Tag Archives: Communism

“Statistics Aren’t Enough to Discredit Piketty’s Failed, Blood-Soaked Ideas”

From Protein Wisdom—the money quote:

Piketty is a socialist. A collectivist.  Experience and history have shown us that the ideology and economic models behind socialism and communism, in all of its various iterations, leads to some sort of totalitarianism.  It turns the “masses” into subjects and undercuts the Enlightenment’s ascension of the individual and individual autonomy as a precondition of government.  It seeks to destroy a dispersed and organic market based on contractual agreement with a command and control economy lorded over by a bureaucratic ruling class who, surprisingly!, never feel that they themselves should have to live under the plans they devise (cf., Congress not subject to ObamaCare; the First Lady’s kids fed a completely different diet in their private school than she’s demanding the masses in public school consume, etc.).  In short, it is, a history has repeatedly shown us,  a blueprint for liberal fascism and a permanent ruling elite — and on that basis alone it should be dismissed out of hand….

 

A visit to the dystopian Havana that tourists never see

From City Journal, The Last Communist City, by Michael Totten: Although I’m not sure about the title—there may be more such cities, and more to come in unexpected places—the article describes a place where you wonder how such things can happen. There are, of course, answers to that question—it starts with Marxist ideology and faulty dreams of a utopian future, if only the right people were running things.

Thoughts on Orwell, Animal Farm, and socialism’s inherent contradictions

Lessons for today, from Neo-neocon, a fascinating piece, so read the whole thing. An excerpt:

Animal Farm isn’t about Orwell’s own complicated and contradictory political stance. It’s a parable that was meant to illustrate some of the inherent evils of Communism. Yes, economic exploitation by those in power towards the workers (all in the name of a false “equality”) was part of it. But the focus was on totalitarianism, lack of liberty, and statist control—problems he located in the left, not capitalism.

That said, it is also true that Orwell was very much against income inequality. In fact, that’s the main reason he identified as a socialist. His socialism was a strange beast, however, and he himself recognized the inherent contradictions and difficulties of adherence to it.

Never forget the Khmer Rouge

From GQ (2009, but it does say “never forget.”)

My, those commies have a huge predilection to justify almost any means for their theoretical ends. An excerpt:

FROM THE BOOK of Atrocities, the evil fable begins like this: Once upon a time, a group of men educated in Paris and steeped in communist ideology had a dream for their homeland. To create a Cambodian society that surpassed the greatness of Angkor, the kingdom that reached its pinnacle under the god-king Suryavarman II in the twelfth century with the construction of Angkor Wat. From the jungles—where their leaders had fled to escape the repressive measures of Prince Sihanouk in 1963—they fought a guerrilla war, led by a soft-spoken, enigmatic schoolteacher named Saloth Sar. These communists, however, did not believe in gods, kings, or culture, as it turned out, but they were good at biding their time. In the vacuum of power left after the eight-year American bombing of Cambodia, they swept east across the lowlands to the capital, Phnom Penh, finally wresting control from the corrupt U.S.-supported regime in 1975. (The premier, Lon Nol, had already fled to Hawaii.) Their first act was to evacuate the city, hurrying the populace under the pretense that the Americans were coming to bomb again, emptying hospitals, setting millions of people—including the elderly, lame, and pregnant—walking on the roads that led to the countryside, a scene of hunger and corpses straight out of Brueghel.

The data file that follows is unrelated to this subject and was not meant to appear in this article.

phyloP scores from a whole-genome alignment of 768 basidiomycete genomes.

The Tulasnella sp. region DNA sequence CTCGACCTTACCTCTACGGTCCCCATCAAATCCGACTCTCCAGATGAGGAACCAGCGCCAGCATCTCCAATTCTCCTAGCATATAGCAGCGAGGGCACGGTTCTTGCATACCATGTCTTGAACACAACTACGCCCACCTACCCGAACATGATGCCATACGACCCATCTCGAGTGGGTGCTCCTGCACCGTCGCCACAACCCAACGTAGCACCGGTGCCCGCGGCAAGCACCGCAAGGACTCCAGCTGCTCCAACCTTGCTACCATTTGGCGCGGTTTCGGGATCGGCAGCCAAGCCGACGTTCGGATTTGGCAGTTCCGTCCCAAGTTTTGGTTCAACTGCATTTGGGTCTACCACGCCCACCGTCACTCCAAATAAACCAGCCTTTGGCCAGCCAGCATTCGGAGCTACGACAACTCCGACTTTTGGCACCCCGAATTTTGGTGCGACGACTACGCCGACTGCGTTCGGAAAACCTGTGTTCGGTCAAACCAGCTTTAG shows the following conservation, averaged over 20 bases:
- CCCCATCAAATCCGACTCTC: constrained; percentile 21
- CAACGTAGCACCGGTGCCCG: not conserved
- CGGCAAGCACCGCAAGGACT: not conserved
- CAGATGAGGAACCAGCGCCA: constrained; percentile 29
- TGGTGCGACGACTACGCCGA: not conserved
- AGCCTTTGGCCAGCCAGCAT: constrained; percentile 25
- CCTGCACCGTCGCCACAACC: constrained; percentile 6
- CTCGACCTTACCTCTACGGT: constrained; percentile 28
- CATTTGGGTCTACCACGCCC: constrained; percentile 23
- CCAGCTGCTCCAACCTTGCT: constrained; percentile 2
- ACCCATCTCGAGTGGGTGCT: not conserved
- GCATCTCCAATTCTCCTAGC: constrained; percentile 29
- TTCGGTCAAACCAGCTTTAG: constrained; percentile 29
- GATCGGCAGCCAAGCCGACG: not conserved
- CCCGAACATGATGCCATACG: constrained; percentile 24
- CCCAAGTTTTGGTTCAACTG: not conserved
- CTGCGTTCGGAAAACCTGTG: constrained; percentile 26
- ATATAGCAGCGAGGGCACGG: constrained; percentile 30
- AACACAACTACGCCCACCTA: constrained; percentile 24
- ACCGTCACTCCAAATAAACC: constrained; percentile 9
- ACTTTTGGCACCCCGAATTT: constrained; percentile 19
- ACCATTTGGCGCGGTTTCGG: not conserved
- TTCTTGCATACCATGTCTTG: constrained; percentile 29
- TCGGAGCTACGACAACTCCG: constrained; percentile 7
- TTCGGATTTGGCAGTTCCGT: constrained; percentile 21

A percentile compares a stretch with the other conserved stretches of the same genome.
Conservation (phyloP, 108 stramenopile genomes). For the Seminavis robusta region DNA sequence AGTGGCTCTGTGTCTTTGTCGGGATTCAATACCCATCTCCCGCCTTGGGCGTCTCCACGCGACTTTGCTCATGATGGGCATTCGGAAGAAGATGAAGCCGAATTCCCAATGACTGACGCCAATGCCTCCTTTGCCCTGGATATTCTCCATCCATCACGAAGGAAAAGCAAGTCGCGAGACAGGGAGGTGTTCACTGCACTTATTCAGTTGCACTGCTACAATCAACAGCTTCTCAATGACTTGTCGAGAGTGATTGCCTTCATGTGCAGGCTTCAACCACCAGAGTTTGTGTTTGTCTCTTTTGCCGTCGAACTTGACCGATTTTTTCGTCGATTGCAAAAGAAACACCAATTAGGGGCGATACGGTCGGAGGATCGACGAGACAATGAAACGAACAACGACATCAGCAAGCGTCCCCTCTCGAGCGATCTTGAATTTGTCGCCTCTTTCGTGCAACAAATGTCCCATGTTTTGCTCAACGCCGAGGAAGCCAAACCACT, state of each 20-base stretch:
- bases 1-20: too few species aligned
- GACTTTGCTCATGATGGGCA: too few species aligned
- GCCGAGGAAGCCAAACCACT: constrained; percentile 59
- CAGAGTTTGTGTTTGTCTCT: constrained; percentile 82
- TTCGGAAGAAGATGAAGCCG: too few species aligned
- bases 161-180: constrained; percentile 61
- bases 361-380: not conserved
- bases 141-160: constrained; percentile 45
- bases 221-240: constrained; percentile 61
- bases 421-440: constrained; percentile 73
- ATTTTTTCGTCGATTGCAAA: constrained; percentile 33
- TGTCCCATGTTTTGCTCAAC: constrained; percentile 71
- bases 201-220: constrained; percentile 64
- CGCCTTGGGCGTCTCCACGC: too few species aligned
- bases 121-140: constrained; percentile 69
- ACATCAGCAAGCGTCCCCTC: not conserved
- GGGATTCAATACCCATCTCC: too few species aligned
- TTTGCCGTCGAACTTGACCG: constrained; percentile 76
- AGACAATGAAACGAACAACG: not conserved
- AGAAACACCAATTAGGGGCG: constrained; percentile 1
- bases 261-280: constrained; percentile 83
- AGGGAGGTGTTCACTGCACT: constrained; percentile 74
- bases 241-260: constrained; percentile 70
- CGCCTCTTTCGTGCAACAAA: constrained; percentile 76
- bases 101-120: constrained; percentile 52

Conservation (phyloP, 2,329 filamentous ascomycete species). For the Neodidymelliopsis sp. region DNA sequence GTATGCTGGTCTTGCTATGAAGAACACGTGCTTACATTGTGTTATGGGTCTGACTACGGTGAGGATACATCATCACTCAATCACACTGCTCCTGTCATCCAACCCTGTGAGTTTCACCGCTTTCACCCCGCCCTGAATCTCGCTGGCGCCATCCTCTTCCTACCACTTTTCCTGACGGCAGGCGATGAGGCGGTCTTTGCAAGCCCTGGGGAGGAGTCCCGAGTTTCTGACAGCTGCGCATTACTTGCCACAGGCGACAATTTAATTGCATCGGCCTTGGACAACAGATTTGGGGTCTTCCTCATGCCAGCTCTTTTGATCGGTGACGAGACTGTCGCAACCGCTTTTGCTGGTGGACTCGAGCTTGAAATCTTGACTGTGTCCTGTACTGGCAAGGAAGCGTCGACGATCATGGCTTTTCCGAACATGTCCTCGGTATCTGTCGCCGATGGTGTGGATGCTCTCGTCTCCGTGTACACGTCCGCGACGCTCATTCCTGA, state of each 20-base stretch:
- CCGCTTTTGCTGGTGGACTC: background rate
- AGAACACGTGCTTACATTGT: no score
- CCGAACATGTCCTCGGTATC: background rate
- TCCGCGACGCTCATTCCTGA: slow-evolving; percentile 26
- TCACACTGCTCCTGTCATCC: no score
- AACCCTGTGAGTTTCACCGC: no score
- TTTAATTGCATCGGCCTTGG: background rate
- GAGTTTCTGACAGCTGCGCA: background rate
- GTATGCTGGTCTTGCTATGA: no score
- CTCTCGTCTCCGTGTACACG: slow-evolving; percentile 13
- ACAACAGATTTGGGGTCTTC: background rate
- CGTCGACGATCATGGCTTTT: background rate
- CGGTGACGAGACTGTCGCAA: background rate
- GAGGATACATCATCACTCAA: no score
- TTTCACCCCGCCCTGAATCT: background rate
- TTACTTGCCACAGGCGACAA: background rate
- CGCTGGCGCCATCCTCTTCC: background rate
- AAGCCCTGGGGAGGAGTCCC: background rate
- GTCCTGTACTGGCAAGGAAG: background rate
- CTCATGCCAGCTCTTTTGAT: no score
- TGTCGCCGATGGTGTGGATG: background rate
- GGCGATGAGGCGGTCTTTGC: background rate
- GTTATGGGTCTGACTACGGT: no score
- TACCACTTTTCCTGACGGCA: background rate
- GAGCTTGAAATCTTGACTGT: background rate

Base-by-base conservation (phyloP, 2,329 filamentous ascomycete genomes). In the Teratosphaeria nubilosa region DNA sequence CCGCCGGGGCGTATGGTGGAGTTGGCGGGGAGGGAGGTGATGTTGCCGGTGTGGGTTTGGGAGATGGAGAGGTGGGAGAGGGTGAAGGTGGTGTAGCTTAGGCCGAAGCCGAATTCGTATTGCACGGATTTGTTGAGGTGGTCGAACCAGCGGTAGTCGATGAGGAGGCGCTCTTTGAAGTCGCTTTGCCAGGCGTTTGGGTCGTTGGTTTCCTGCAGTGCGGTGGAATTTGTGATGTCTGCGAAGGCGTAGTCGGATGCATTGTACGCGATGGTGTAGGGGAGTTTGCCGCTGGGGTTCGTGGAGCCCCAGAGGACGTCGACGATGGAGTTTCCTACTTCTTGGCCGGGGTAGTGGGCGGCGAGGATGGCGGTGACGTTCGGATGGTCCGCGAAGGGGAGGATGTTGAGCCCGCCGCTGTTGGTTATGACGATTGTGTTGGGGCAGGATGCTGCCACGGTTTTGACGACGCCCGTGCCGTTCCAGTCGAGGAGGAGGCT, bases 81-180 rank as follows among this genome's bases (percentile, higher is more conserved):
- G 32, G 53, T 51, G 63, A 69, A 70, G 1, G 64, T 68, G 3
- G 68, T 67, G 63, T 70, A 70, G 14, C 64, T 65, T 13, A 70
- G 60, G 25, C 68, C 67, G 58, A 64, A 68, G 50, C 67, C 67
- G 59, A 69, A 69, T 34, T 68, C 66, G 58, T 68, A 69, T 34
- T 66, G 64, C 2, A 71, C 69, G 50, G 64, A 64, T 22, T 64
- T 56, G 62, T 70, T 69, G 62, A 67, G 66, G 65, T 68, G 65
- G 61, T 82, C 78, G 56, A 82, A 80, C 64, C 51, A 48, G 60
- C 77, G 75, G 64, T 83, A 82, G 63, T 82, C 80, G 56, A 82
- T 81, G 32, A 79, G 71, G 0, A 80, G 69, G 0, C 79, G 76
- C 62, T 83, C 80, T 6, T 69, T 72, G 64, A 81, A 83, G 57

What the Khmer Rouge had in store was a radical agrarian revolution, one with the professed aim of completely renovating society while giving the peasants a better life, of evening the rewards and feeding the hungry, of bringing a rational and utilitarian nation-state into being. At first, without the world knowing their real intentions, they were partially applauded, even by American journalists and politicians. Prince Sihanouk assured Congress that the Khmer Rouge would establish “a Swedish type of kingdom,” and Senator George McGovern believed that the new regime would be “run by some of the best-educated, most able intellectuals in Cambodia.” But almost immediately the Khmer Rouge’s revolutionary pretenses gave way to the sickening irrationality of brutes. In that first spasm of violence, everyone wearing glasses was killed. Everyone who spoke a foreign language was killed. Everyone with a university education was killed. Word was sent to expats living abroad to come home and join the new Cambodia; when a thousand or so arrived on special flights from Beijing, they were killed. Monks, so revered in Cambodian society and long the voice of conscience there, were killed. Lawyers, doctors, and diplomats were killed. Bureaucrats, soldiers, and policemen, even factory workers (who in the minds of the Khmer Rouge were equivalent to industrialization itself), were killed.